July 22, 2012, marked 10 years since the European Title disappeared from WWE. Not that anyone noticed.
The championship, which was first won by The British Bulldog in a tournament final in Germany in Feb. 1997, was held by Shawn Michaels, Triple H and Chris Jericho, defended at multiple WrestleManias and unified with the Intercontinental Championship in a Ladder Match between Jeff Hardy and Rob Van Dam. And yet, it’s little more than a historical footnote today. A forgotten aspect of the fabled “Attitude Era” as easily overlooked as the Light Heavyweight Title or Head Cheese. But why is that? Why do some titles become integral parts of sports-entertainment while others fade into obscurity?
The European Title wasn’t designed to fail. When it was introduced to WWE fans during a Raw tour of Europe in 1997, it was meant to be a big deal. A completely new championship hadn’t debuted in years and the sight of United Kingdom hero The British Bulldog raising the title in the air after a classic tournament final against Owen Hart was something to be inspired by. The Europeans finally had their own title in WWE. They could be proud of that, right?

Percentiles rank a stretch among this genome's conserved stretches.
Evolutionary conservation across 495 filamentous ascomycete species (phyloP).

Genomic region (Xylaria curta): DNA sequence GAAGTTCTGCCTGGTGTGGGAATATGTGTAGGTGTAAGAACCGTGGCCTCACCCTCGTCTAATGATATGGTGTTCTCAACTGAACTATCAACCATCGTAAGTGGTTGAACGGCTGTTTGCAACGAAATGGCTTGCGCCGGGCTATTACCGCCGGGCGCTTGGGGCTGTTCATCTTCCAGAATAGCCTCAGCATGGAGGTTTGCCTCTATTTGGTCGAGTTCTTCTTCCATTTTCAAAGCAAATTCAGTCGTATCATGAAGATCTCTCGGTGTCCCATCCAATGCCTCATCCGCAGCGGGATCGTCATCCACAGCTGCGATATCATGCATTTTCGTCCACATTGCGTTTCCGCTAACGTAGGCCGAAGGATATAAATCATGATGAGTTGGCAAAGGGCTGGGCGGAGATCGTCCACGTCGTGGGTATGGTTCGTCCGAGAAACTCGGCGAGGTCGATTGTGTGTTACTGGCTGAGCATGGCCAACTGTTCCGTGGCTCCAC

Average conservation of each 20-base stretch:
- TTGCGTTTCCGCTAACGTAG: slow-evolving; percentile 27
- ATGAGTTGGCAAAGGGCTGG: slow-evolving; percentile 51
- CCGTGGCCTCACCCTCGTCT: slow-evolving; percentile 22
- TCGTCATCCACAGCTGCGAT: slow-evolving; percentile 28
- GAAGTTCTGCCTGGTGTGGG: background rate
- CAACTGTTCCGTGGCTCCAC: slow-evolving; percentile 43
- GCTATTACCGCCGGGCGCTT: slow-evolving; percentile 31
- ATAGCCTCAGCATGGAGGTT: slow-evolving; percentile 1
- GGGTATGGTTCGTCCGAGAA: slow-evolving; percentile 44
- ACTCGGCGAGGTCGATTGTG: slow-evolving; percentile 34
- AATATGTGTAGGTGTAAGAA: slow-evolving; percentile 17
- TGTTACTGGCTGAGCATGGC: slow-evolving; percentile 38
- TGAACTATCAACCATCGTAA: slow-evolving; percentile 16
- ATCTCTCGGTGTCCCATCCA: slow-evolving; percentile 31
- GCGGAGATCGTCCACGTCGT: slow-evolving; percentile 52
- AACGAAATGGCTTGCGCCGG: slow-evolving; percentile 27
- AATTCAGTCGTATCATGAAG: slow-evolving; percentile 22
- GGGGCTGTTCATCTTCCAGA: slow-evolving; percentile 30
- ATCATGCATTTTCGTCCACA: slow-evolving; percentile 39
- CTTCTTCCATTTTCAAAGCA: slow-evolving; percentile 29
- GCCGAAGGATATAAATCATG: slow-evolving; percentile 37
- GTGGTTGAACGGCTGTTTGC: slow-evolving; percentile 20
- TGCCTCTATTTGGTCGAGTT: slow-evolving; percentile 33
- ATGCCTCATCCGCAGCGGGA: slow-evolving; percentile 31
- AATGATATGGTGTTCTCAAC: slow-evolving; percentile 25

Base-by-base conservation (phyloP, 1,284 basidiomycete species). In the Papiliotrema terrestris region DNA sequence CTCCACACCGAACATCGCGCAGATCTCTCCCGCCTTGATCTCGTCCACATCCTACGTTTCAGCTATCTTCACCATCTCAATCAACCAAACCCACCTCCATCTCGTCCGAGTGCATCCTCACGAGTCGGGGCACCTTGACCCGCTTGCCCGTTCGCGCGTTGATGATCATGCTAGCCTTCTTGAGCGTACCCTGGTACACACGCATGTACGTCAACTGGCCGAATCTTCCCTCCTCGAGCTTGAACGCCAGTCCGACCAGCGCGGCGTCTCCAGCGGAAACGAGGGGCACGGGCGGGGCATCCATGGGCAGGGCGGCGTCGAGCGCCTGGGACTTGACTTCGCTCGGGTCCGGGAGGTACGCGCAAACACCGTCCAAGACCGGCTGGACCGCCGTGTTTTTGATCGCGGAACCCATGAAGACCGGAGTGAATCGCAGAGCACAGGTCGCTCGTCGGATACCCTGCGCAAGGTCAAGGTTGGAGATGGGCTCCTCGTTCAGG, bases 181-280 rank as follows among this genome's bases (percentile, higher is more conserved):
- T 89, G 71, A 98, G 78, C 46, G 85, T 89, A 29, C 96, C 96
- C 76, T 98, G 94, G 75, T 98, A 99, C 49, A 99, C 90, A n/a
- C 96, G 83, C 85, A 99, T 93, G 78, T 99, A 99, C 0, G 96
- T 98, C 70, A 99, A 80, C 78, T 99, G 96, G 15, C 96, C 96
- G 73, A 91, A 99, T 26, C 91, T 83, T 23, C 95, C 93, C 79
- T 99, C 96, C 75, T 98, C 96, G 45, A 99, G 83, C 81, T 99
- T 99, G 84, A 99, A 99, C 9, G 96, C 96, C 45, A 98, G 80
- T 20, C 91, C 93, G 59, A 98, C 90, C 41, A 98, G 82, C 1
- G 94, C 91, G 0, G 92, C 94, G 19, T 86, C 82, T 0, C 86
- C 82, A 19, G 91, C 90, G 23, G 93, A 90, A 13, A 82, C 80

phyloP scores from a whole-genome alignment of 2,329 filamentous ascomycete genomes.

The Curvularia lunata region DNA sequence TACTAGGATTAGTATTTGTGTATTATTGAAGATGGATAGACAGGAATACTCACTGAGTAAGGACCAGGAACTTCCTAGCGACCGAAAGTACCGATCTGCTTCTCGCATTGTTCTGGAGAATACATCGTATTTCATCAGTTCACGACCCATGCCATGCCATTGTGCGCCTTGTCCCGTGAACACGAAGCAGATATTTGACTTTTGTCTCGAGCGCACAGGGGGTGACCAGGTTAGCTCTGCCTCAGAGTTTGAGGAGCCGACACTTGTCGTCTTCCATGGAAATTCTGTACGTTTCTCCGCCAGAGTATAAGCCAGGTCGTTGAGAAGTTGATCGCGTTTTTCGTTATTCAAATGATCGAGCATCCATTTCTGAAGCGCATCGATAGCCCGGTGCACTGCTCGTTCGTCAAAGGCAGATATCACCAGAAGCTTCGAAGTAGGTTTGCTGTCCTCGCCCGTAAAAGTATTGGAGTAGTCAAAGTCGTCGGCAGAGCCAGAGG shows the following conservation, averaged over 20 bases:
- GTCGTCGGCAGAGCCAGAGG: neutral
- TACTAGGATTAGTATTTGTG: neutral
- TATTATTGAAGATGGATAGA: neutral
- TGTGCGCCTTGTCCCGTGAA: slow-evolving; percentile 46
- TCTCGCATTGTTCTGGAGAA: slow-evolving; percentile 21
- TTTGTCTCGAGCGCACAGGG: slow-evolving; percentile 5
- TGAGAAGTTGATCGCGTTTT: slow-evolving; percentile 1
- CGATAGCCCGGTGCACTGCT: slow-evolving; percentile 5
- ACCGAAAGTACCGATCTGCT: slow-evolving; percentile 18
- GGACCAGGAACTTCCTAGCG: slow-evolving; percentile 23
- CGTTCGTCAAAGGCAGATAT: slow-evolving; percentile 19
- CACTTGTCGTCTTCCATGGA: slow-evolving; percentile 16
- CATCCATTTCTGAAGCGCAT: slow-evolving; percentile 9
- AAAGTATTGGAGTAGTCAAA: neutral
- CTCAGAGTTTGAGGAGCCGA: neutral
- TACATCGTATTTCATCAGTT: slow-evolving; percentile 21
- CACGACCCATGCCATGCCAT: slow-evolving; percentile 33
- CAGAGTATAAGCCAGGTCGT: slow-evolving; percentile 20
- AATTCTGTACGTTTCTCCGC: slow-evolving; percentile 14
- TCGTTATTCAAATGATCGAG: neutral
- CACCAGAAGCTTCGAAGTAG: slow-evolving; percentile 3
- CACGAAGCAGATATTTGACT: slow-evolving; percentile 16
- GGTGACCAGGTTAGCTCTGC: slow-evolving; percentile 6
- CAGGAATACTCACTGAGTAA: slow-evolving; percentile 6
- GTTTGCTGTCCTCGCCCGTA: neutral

“No, not really,” current World Heavyweight Champion Sheamus flatly told WWE.com. “I mean, when it first came out, it had that prestige with The [British] Bulldog winning it and Shawn [Michaels] beating him for it. But I don’t think it ever took anything away from the WWE Championship and Intercontinental Championship. I never really saw it as a serious championship.”
A serious championship. That’s the issue, isn’t it? Sports-entertainment fans take their titles seriously and the championships they do respect (the WWE Championship, the Intercontinental Championship, etc.) have two main things going for them — longevity and credibility. The European Title wasn’t going to have any history behind it right out of the gate, but it had a chance at credibility. When Bulldog beat Owen Hart for the championship in one of the best matches in Raw history, it made it apparent that this title mattered. But that changed.